You can also tag the bug with “l10n” or “i18n”.

Here is a (non-exhaustive) list of problems that should be filled against an Ubuntu Translations Project (ubuntu-translations):

  • if a string from the application is not available for translation in Launchpad Translations
  • if an application from Ubuntu main repository is not available for translation in Launchpad Translations
  • if a translation made in Launchpad Translations is not updated in the Ubuntu Language Packs
  • a source package has the wrong (or inconsistent) translation domain
  • you find a duplicate template
  • a template/translation is no longer used in Ubuntu and should be deleted from Ubuntu Launchpad Translations
  • errors in spellcheckers or language support

You can find these guidelines and much more useful info at the Ubuntu Translations’ wiki.

Well, I hope this makes sense to someone and more developers get aware of the importance of i18n/l10n bugs.

See you soon and happy hacking! ;-)

6 thoughts on “i18n bugs are important too”

  1. I wonder why should I open bugs on Ubuntu when *upstream po files are correct* but they always break the pkg with incosistent downstream and old translation files…

    1. Hummm… I don’t sure I get your complain…

      I wasn’t talking about Ubuntu (well, just at the last part for some specific stuff), I was talking in general about i18n bugs that are already filled in upstream or downstream.

      IMHO, if those upstream po files are correct but they breaks at some dowstream project (Ubuntu, Debian, Fedora…) the bug should be filled at the downstream project.
      And a lot of problems are not just with old translations or mess on pkgs, but also with some upstream code that doesn’t support i18n or doesn’t mark some strings for translations or that just breaks something with i18n support.
      Those kind of bugs should be filled upstream.

      Anyways, I don’t really think your complain fit with the idea of the post… Or maybe I didn’t undertand you wel…

      Thank for the comment anyway ;-)

  2. You can do that post much shorter:

    Number of English speakers of any capacity, highest estimate: 1.8 billion.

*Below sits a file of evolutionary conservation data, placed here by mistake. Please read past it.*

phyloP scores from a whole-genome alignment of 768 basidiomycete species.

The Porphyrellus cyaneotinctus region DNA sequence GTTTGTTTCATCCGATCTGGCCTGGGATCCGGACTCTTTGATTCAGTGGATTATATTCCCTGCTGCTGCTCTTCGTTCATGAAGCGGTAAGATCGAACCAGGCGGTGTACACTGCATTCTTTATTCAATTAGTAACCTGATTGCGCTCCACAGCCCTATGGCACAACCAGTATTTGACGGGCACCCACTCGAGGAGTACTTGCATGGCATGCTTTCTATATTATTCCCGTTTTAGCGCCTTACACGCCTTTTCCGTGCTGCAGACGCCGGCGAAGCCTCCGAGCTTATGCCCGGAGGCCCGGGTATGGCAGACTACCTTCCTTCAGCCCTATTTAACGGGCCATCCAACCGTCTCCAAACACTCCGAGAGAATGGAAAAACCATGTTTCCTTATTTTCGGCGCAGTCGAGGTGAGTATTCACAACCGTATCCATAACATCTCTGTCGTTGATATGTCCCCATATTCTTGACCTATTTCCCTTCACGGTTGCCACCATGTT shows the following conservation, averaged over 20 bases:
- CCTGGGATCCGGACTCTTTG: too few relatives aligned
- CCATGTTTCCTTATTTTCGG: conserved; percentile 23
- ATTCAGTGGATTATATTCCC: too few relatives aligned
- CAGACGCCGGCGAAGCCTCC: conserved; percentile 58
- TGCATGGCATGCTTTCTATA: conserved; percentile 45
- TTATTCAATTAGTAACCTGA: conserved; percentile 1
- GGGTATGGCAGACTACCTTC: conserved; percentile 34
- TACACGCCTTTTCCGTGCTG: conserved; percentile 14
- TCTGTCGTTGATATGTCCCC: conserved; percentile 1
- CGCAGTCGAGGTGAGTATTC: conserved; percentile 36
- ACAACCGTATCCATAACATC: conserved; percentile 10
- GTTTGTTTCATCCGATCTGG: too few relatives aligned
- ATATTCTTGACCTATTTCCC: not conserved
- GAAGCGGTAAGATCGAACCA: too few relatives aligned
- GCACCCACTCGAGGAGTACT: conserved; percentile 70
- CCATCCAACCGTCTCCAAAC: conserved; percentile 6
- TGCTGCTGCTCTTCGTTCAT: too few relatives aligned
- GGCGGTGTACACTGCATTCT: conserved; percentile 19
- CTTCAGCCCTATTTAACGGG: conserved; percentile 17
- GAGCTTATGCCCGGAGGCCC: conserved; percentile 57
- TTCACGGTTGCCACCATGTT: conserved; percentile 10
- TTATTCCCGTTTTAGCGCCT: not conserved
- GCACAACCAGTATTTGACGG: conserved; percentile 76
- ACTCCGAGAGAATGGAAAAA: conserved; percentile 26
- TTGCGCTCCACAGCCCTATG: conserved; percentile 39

Total number of potential users for your software: 6.7 billion

    I18n isn’t just important in terms of bugs but also a design consideration. Better strings makes for better interfaces and superior application experiences. If you want a piece of those additional ~5 billion users you need to work with translators from the day you start designing your program, keep the strings short and neat, let them stop you from bestowing insanity upon your users (see: Evolution). If you fail at taking i18n into consideration from day one, you risk losing out on 5 billion users, and remember i18n reviews cost you the developer only a polite mail and the time it takes to improve your program as a result from feedback. The cost of having an overly complex collection of redundant strings on the other hand is coming in last on the lost of programs volunteers will translate.

  3. I’m with you at 200%. I usually post many i18n/l10n bugreports and almost always they’re marked as low priority, which breaks one of the main Ubuntu principles:

    “Ubuntu includes the very best in translations and accessibility infrastructure that the Free Software community has to offer, to make Ubuntu usable by as many people as possible.”

    as well as one of the core philosophical ideals of the Ubuntu Philosophy of Software Freedom:

    “Every computer user should be able to use their software in the language of their choice.”

    I complained about this situation in the past Ubuntu Translations Meeting on 2009-07-02. You can see the details in the wiki:

    https://wiki.ubuntu.com/Translations/Meetings/2009-07-02

    My opinion is that the creation of the new Ubuntu Translations project (https://launchpad.net/ubuntu-translations) will contribute to increase the importance of the i18n/l10n bugs. I also think that having David Planella as the Ubuntu Translations Coordinator will improve the things a lot. I hope so!